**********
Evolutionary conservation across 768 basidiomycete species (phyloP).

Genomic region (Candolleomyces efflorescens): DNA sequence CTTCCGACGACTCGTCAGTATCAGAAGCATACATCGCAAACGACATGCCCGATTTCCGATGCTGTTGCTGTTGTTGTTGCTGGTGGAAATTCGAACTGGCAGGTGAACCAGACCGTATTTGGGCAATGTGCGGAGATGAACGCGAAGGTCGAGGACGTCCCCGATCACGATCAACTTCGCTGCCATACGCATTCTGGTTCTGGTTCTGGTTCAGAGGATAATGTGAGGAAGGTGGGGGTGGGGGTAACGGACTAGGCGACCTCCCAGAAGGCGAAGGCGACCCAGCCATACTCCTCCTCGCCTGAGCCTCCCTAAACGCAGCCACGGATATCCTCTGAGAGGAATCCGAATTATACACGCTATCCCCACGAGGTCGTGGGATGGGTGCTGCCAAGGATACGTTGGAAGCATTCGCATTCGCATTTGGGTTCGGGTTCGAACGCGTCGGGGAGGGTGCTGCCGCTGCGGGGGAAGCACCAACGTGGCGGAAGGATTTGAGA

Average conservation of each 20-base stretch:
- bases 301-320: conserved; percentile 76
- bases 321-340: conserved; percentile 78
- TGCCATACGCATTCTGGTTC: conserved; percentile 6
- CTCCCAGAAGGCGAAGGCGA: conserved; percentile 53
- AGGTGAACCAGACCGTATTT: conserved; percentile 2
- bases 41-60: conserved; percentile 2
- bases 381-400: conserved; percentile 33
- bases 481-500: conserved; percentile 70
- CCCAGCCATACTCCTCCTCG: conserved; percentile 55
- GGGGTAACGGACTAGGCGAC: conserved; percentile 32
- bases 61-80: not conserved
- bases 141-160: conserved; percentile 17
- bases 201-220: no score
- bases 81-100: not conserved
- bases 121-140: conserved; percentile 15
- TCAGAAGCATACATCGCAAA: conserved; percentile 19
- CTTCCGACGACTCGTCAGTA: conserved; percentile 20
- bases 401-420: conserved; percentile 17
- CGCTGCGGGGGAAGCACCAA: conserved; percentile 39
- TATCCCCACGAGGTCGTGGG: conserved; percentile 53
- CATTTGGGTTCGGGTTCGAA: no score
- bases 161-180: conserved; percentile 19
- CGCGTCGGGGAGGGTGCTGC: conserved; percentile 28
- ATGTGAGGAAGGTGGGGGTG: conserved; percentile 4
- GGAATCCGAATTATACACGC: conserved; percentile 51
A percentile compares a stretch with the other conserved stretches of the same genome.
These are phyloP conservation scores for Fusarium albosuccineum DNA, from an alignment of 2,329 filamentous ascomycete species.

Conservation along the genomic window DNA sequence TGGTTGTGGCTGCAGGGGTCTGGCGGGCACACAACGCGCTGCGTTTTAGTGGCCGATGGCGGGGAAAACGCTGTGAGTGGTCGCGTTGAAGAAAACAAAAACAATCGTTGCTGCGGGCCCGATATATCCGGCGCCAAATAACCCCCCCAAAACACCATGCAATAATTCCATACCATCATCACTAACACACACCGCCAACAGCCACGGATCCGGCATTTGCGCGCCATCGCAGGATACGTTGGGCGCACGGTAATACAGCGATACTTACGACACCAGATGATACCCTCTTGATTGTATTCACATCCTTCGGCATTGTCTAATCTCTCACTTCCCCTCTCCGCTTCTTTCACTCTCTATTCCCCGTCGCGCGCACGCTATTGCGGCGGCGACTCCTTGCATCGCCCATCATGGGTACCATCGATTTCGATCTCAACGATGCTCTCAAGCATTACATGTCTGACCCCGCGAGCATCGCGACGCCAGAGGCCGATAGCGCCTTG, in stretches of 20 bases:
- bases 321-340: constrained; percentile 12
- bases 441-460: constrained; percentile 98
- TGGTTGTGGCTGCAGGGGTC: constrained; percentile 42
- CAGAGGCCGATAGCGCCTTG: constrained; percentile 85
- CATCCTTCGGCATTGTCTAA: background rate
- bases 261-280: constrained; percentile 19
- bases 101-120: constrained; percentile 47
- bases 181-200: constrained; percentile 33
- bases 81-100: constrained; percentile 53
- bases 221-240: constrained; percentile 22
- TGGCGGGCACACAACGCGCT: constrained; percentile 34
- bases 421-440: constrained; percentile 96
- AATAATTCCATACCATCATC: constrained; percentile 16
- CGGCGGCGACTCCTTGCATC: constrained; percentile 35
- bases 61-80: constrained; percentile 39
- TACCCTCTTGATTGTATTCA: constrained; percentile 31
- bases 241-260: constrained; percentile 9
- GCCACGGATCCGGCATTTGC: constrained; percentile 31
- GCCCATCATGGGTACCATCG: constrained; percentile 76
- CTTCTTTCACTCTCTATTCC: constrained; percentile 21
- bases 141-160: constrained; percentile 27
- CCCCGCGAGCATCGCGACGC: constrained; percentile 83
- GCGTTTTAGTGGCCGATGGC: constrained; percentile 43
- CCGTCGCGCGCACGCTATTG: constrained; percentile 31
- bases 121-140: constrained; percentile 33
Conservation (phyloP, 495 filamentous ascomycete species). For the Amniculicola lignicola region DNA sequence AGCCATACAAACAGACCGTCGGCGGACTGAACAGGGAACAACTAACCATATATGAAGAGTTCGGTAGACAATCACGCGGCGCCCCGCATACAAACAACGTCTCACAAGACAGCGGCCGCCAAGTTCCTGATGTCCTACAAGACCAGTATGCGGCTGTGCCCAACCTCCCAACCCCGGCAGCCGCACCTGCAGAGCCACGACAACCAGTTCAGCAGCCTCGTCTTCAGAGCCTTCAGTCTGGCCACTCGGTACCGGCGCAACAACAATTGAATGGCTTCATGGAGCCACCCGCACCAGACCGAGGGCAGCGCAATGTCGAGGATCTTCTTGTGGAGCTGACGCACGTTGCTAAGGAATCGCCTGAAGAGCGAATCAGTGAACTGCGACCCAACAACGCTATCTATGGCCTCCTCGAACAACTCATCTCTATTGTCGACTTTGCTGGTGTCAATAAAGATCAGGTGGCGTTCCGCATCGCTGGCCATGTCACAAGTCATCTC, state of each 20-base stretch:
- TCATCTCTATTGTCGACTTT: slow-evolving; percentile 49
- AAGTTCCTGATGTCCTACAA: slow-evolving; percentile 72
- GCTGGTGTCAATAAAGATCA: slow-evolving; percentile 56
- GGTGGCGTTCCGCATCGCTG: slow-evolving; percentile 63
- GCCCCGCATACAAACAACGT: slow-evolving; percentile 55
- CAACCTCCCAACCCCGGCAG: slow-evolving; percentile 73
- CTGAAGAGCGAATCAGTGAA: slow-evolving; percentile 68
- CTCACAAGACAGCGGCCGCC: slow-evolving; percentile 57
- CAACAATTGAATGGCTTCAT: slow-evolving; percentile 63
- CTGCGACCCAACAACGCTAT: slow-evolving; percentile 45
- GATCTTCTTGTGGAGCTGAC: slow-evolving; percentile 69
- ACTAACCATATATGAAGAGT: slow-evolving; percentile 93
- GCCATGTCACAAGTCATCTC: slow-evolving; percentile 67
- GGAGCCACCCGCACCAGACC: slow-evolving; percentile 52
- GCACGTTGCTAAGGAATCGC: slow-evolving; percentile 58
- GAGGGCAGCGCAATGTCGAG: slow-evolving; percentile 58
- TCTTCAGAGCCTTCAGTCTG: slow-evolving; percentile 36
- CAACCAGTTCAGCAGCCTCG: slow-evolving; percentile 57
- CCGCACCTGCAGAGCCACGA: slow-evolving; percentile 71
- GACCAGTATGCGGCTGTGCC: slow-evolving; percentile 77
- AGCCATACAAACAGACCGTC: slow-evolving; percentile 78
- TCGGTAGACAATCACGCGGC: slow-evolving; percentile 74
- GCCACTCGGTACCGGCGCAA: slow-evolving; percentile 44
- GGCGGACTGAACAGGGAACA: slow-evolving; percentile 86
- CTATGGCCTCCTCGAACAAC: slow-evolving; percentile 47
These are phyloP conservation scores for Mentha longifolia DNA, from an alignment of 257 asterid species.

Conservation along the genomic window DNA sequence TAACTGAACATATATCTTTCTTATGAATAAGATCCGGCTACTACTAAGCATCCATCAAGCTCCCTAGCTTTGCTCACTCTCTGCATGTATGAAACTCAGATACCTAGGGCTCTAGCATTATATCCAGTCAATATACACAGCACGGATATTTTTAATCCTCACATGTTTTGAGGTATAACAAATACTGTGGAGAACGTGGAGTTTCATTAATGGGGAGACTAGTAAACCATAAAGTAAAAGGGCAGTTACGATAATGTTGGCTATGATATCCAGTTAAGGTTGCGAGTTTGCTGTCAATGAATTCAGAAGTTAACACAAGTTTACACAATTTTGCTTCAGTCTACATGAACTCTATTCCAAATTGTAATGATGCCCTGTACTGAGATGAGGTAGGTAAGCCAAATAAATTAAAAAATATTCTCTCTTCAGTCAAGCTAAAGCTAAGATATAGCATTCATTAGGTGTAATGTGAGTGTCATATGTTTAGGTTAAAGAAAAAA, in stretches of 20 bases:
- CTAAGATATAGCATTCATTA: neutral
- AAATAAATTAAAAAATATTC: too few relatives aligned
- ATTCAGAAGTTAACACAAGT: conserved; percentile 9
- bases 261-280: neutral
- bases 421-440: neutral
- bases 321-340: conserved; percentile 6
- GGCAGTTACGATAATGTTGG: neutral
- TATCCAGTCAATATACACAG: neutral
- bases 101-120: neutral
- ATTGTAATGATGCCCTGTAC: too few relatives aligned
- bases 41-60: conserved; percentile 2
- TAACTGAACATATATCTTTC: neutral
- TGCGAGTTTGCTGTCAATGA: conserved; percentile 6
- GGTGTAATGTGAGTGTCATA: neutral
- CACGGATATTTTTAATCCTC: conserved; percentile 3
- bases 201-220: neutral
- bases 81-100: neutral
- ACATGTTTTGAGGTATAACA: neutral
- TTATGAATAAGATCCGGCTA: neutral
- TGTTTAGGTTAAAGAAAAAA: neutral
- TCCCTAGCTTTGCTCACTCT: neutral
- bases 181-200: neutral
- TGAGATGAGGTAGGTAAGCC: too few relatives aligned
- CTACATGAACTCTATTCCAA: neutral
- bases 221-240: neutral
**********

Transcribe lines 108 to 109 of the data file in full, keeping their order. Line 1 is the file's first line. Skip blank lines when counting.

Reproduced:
- CTACATGAACTCTATTCCAA: neutral
- bases 221-240: neutral